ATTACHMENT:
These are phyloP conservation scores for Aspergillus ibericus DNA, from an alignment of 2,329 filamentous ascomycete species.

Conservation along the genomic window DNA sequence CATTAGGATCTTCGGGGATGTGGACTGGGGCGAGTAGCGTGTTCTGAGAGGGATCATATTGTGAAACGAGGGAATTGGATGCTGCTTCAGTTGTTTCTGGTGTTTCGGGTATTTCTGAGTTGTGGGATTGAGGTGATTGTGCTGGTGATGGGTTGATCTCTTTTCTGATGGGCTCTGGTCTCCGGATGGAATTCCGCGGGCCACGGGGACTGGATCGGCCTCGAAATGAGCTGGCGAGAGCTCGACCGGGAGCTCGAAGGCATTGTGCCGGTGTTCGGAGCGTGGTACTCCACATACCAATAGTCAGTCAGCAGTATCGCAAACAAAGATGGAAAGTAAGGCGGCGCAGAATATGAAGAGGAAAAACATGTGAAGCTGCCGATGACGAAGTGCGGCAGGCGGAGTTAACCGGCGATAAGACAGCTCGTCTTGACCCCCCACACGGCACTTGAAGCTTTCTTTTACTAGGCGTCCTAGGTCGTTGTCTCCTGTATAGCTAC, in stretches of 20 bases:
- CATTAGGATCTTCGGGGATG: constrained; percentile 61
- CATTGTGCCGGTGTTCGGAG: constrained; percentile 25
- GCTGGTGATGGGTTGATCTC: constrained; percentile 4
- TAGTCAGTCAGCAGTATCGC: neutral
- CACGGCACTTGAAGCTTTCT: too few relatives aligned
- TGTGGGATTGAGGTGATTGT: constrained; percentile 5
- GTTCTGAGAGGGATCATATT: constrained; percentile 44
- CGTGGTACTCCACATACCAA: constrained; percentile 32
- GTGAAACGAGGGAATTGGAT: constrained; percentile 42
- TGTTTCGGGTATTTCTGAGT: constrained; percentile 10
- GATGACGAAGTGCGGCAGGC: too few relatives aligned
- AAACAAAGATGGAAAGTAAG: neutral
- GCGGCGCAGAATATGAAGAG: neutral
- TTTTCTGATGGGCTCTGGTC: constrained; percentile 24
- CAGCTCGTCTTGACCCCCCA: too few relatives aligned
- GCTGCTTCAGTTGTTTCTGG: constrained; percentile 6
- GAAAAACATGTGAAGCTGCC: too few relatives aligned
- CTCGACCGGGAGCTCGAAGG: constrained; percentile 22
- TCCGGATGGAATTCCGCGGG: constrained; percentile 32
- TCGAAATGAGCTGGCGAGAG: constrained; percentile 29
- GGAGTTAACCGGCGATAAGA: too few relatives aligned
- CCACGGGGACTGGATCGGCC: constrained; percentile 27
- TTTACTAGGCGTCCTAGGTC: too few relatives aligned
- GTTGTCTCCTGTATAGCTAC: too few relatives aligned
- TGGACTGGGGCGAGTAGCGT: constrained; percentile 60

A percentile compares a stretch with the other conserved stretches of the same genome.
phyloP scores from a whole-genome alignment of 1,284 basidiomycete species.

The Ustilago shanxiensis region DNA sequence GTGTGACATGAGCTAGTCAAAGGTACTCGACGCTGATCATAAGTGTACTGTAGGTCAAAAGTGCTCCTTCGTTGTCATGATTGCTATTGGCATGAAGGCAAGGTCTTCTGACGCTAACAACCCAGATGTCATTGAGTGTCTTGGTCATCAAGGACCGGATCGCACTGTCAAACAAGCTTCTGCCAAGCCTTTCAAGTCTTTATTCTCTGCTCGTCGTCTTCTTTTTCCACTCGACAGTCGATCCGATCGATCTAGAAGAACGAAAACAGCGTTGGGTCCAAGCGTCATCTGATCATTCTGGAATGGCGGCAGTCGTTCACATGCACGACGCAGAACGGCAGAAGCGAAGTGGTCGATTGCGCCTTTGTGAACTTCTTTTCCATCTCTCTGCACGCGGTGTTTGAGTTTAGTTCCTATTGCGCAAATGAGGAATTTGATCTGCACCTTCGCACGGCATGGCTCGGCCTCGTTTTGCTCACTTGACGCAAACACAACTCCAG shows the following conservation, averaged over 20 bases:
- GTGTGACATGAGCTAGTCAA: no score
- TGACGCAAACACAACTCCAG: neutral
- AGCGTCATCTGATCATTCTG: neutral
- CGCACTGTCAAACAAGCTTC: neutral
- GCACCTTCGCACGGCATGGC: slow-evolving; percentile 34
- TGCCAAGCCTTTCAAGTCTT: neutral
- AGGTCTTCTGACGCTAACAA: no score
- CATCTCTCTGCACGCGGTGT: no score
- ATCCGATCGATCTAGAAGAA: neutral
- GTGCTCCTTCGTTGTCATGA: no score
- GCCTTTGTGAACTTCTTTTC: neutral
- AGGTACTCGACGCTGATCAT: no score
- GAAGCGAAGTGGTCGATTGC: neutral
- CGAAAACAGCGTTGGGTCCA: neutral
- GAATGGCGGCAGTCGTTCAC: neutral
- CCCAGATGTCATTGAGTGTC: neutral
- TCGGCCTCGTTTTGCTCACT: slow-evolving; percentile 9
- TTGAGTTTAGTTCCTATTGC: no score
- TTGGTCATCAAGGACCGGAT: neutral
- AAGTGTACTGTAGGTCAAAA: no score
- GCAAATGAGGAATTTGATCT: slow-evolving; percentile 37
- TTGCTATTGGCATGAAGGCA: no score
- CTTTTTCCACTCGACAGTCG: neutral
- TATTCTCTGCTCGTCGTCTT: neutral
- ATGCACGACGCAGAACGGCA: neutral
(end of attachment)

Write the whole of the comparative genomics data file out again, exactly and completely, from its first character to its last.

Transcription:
These are phyloP conservation scores for Aspergillus ibericus DNA, from an alignment of 2,329 filamentous ascomycete species.

Conservation along the genomic window DNA sequence CATTAGGATCTTCGGGGATGTGGACTGGGGCGAGTAGCGTGTTCTGAGAGGGATCATATTGTGAAACGAGGGAATTGGATGCTGCTTCAGTTGTTTCTGGTGTTTCGGGTATTTCTGAGTTGTGGGATTGAGGTGATTGTGCTGGTGATGGGTTGATCTCTTTTCTGATGGGCTCTGGTCTCCGGATGGAATTCCGCGGGCCACGGGGACTGGATCGGCCTCGAAATGAGCTGGCGAGAGCTCGACCGGGAGCTCGAAGGCATTGTGCCGGTGTTCGGAGCGTGGTACTCCACATACCAATAGTCAGTCAGCAGTATCGCAAACAAAGATGGAAAGTAAGGCGGCGCAGAATATGAAGAGGAAAAACATGTGAAGCTGCCGATGACGAAGTGCGGCAGGCGGAGTTAACCGGCGATAAGACAGCTCGTCTTGACCCCCCACACGGCACTTGAAGCTTTCTTTTACTAGGCGTCCTAGGTCGTTGTCTCCTGTATAGCTAC, in stretches of 20 bases:
- CATTAGGATCTTCGGGGATG: constrained; percentile 61
- CATTGTGCCGGTGTTCGGAG: constrained; percentile 25
- GCTGGTGATGGGTTGATCTC: constrained; percentile 4
- TAGTCAGTCAGCAGTATCGC: neutral
- CACGGCACTTGAAGCTTTCT: too few relatives aligned
- TGTGGGATTGAGGTGATTGT: constrained; percentile 5
- GTTCTGAGAGGGATCATATT: constrained; percentile 44
- CGTGGTACTCCACATACCAA: constrained; percentile 32
- GTGAAACGAGGGAATTGGAT: constrained; percentile 42
- TGTTTCGGGTATTTCTGAGT: constrained; percentile 10
- GATGACGAAGTGCGGCAGGC: too few relatives aligned
- AAACAAAGATGGAAAGTAAG: neutral
- GCGGCGCAGAATATGAAGAG: neutral
- TTTTCTGATGGGCTCTGGTC: constrained; percentile 24
- CAGCTCGTCTTGACCCCCCA: too few relatives aligned
- GCTGCTTCAGTTGTTTCTGG: constrained; percentile 6
- GAAAAACATGTGAAGCTGCC: too few relatives aligned
- CTCGACCGGGAGCTCGAAGG: constrained; percentile 22
- TCCGGATGGAATTCCGCGGG: constrained; percentile 32
- TCGAAATGAGCTGGCGAGAG: constrained; percentile 29
- GGAGTTAACCGGCGATAAGA: too few relatives aligned
- CCACGGGGACTGGATCGGCC: constrained; percentile 27
- TTTACTAGGCGTCCTAGGTC: too few relatives aligned
- GTTGTCTCCTGTATAGCTAC: too few relatives aligned
- TGGACTGGGGCGAGTAGCGT: constrained; percentile 60

A percentile compares a stretch with the other conserved stretches of the same genome.
phyloP scores from a whole-genome alignment of 1,284 basidiomycete species.

The Ustilago shanxiensis region DNA sequence GTGTGACATGAGCTAGTCAAAGGTACTCGACGCTGATCATAAGTGTACTGTAGGTCAAAAGTGCTCCTTCGTTGTCATGATTGCTATTGGCATGAAGGCAAGGTCTTCTGACGCTAACAACCCAGATGTCATTGAGTGTCTTGGTCATCAAGGACCGGATCGCACTGTCAAACAAGCTTCTGCCAAGCCTTTCAAGTCTTTATTCTCTGCTCGTCGTCTTCTTTTTCCACTCGACAGTCGATCCGATCGATCTAGAAGAACGAAAACAGCGTTGGGTCCAAGCGTCATCTGATCATTCTGGAATGGCGGCAGTCGTTCACATGCACGACGCAGAACGGCAGAAGCGAAGTGGTCGATTGCGCCTTTGTGAACTTCTTTTCCATCTCTCTGCACGCGGTGTTTGAGTTTAGTTCCTATTGCGCAAATGAGGAATTTGATCTGCACCTTCGCACGGCATGGCTCGGCCTCGTTTTGCTCACTTGACGCAAACACAACTCCAG shows the following conservation, averaged over 20 bases:
- GTGTGACATGAGCTAGTCAA: no score
- TGACGCAAACACAACTCCAG: neutral
- AGCGTCATCTGATCATTCTG: neutral
- CGCACTGTCAAACAAGCTTC: neutral
- GCACCTTCGCACGGCATGGC: slow-evolving; percentile 34
- TGCCAAGCCTTTCAAGTCTT: neutral
- AGGTCTTCTGACGCTAACAA: no score
- CATCTCTCTGCACGCGGTGT: no score
- ATCCGATCGATCTAGAAGAA: neutral
- GTGCTCCTTCGTTGTCATGA: no score
- GCCTTTGTGAACTTCTTTTC: neutral
- AGGTACTCGACGCTGATCAT: no score
- GAAGCGAAGTGGTCGATTGC: neutral
- CGAAAACAGCGTTGGGTCCA: neutral
- GAATGGCGGCAGTCGTTCAC: neutral
- CCCAGATGTCATTGAGTGTC: neutral
- TCGGCCTCGTTTTGCTCACT: slow-evolving; percentile 9
- TTGAGTTTAGTTCCTATTGC: no score
- TTGGTCATCAAGGACCGGAT: neutral
- AAGTGTACTGTAGGTCAAAA: no score
- GCAAATGAGGAATTTGATCT: slow-evolving; percentile 37
- TTGCTATTGGCATGAAGGCA: no score
- CTTTTTCCACTCGACAGTCG: neutral
- TATTCTCTGCTCGTCGTCTT: neutral
- ATGCACGACGCAGAACGGCA: neutral